Theophrastos Sakellaridis’ masterwork Perouzé premiered on 9 August 1911 at Olympia Theatre. A smashing success, it ran for two seasons and was performed throughout Greece. Perouzé was last presented in 1950 at the Greek National Opera. The opera’s premise revolves around the passionate and doomed romance between a gypsy girl and a young peasant boy. It is performed over two acts with the Athens Philharmonia Orchestra. See more information about the show here
NEW WORLDS BY Bill Murray, Jan Vogler and Friends (MUSIC)
Essentials: 19 June. 9:00pm
Actor Bill Murray met German cellist Jan Vogler on a trans-Atlantic flight. The two struck up a friendship. Being interested in each other’s artistic work, they came up with a joint project. New Worlds is a performance bridging the artistic legacy of America and Europe, and highlighting the fundamental values of American literature and music. See more information about the show here
FÊTE DE LA MUSIQUE by ERT National Symphony Orchestra (MUSIC)
Essentials: 21 June. 9:00PM
It has become an annual tradition at the festival for the ERT National Symphony Orchestra to perform one concert honouring the “Fête de la Musique” or World Music Day. Free admission.
STING LIVE AT THE ODEON (MUSIC)
Essentials: 22 & 23 June. 9:00pm
Sting will perform for two nights in what will be one of the most memorable concerts held at the Odeon. Throughout his illustrious career, Sting has sold close to 100 million albums from his combined work with The Police and as a solo artist. He has individually received 10 Grammy Awards, two Brits, a Golden Globe, and an Emmy. SOLD OUT!
TRIBUTE CONCERT: LEFTERIS PAPADOPOULOS (MUSIC)
Essentials: 25 June. 9:00pm
For over half a century, the lyrics of Lefteris Papadopoulos have featured in popular Greek songs written by leading songwriters including, Theodorakis, Xarchakos, Loizos, Plessas, Kougioumtzis, Kaldaras and Nikolopoulos. His songs have been performed by top Greek singers, such as Grigoris Bithikotsis, Vicky Moscholiou, Stelios Kazantzidis, George Dalaras, and Charis Alexiou. In this tribute concert, performances by great singers and musicians will bring Lefteris Papadopoulos’ magical universe to life; a universe of the feminine mystique, given that the woman, the mother and the motherland all feature prominently in his lyrics.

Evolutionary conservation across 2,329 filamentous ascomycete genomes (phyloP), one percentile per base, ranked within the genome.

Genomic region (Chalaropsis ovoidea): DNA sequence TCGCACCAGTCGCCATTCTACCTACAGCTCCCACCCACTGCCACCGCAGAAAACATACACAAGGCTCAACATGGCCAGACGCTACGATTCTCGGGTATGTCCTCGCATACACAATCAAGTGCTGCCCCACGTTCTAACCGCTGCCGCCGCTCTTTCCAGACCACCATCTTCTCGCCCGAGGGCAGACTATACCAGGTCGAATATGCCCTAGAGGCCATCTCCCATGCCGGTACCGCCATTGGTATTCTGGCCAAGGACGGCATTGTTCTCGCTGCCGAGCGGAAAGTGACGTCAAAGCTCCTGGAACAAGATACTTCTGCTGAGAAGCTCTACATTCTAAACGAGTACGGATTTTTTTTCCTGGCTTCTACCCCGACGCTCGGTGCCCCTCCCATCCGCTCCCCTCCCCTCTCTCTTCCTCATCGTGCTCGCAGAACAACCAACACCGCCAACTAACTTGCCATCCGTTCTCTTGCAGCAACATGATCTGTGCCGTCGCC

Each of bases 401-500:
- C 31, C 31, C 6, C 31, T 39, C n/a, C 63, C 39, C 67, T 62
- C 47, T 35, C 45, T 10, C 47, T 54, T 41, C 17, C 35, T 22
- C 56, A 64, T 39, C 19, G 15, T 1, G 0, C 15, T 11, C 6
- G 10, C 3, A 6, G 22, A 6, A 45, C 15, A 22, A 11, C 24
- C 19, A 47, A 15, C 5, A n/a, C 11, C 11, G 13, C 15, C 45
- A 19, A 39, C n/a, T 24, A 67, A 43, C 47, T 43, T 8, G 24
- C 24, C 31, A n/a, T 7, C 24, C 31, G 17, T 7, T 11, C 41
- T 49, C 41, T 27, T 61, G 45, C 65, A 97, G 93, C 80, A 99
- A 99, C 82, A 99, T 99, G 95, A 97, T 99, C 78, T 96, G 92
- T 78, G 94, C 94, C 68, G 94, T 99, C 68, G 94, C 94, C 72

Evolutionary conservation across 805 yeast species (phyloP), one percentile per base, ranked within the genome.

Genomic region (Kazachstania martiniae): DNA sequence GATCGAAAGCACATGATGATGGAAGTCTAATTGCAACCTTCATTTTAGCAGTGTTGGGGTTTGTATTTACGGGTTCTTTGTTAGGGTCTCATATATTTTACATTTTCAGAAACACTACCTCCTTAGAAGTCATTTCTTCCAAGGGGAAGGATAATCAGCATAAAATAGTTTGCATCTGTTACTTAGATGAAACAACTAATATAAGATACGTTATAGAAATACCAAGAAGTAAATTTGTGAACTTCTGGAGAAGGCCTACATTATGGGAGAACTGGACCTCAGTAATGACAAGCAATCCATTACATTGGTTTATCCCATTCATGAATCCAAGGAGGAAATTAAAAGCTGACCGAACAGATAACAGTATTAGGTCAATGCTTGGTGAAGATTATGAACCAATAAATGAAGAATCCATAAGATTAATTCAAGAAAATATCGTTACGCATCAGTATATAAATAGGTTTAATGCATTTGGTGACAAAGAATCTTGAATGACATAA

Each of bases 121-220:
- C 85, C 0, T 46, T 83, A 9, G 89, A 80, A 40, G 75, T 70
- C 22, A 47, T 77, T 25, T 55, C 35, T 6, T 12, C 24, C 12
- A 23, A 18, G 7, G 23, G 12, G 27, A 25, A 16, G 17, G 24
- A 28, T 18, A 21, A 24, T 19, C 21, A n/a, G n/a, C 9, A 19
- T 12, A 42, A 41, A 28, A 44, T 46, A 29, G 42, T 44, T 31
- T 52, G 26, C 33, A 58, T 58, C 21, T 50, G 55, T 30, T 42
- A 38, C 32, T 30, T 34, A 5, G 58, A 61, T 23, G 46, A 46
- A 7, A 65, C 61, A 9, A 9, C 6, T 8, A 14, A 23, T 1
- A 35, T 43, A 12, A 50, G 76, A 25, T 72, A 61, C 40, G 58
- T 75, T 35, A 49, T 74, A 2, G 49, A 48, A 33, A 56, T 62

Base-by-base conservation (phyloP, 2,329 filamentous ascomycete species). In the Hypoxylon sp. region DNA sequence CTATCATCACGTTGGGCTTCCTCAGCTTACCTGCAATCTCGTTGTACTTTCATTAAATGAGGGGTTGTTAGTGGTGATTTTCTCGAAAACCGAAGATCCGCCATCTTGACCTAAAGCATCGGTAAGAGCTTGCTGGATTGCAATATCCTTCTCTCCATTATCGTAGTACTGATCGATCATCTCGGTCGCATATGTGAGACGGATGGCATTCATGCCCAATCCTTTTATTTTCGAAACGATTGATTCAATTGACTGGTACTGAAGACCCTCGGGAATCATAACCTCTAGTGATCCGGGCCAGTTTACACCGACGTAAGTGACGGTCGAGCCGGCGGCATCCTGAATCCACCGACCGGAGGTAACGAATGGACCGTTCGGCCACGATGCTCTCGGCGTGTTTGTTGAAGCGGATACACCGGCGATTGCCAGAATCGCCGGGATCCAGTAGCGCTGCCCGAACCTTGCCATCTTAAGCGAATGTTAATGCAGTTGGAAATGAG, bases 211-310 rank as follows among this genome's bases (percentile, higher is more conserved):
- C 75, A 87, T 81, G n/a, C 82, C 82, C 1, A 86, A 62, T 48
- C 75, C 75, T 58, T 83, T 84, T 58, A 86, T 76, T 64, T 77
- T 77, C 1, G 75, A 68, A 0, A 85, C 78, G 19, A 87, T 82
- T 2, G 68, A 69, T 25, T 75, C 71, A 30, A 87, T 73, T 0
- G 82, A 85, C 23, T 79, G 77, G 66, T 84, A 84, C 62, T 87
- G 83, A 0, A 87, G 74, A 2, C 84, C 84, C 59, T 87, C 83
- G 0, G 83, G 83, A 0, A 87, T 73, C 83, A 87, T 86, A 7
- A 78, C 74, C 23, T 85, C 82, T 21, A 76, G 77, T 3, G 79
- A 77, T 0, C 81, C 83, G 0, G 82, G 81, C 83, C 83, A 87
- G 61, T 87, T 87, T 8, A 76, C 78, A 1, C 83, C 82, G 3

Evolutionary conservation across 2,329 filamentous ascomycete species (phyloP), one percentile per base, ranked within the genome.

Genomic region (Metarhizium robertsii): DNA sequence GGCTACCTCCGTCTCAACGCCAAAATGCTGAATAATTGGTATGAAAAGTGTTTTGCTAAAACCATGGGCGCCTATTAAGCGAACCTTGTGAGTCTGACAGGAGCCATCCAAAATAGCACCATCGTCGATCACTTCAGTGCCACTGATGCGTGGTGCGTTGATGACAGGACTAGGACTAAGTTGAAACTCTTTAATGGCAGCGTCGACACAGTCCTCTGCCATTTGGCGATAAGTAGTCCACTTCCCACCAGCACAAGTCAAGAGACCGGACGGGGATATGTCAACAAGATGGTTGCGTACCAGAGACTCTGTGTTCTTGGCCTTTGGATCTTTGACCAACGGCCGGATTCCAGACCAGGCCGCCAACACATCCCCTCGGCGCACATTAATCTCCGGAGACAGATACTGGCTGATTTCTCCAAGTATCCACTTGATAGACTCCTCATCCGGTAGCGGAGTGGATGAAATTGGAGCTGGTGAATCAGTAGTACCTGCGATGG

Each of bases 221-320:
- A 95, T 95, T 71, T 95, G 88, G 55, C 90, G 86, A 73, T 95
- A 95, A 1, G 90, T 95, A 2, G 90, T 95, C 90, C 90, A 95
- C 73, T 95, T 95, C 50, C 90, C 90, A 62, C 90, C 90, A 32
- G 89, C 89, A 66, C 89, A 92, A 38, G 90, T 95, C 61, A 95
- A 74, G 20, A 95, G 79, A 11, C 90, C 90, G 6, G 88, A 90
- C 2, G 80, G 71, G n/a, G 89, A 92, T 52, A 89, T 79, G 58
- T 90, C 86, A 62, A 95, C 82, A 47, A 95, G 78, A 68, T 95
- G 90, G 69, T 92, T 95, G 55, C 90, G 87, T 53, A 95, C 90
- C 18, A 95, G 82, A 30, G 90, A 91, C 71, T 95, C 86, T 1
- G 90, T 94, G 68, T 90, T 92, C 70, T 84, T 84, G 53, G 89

WORKS OF TCHAIKOVSKY by Tchaikovsky Symphony Orchestra (MUSIC)
Essentials: 27 June. 9:00pm
In the first half of this performance, artists will perform Capriccio Italien and Piano Concerto No. 1 in B-flat minor, followed by excerpts from Tchaikovsky’s great ballets (The Nutcracker, The Sleeping Beauty, Swan Lake). Established in 1930, the Tchaikovsky Symphony Orchestra was the first symphony orchestra active in the USSR, and the first orchestra to perform works from non-Soviet composers. See more information about the show here
JOSEPH CALLEJA – WORKS BY VERDI & MASSENET (MUSIC)
Essentials: 29 June. 9:00pm
Joseph Calleja and Ramón Tebar, two young opera artists with an international following join forces with Armonia Atenea – The Friends of Music Orchestra to perform works by Verdi and Massenet. See more information about the show here
JULY 2018 PROGRAMME AT THE ODEON
THE PERSIANS by Aeschylus (THEATRE)
Essentials: 1 July. 9:00pm
A production by the Cyprus Theatre Organisation will bring to the fore the incessant inner vibes of Aeschylus’ ancient Greek drama. First presented at the Ancient Theatre of Epidaurus last year to much acclaim. Aris Biniaris directs, together with a team of talented actors from Greece and Cyprus.
LONDON PHILHARMONIA ORCHESTRA with Michelle DeYoung (MUSIC)
Essentials: 2 July. 9:00pm
London based Philharmonia Orchestra returns to the Odeon to perform Beethoven’s Symphony no.3 along with excerpts from Wagner’s Götterdämmerung led by award winning Finnish conductor, Esa-Pekka Salonen and joined by American soprano Michelle DeYoung. See more information about the show here
Essentials: 3 July. 9:00pm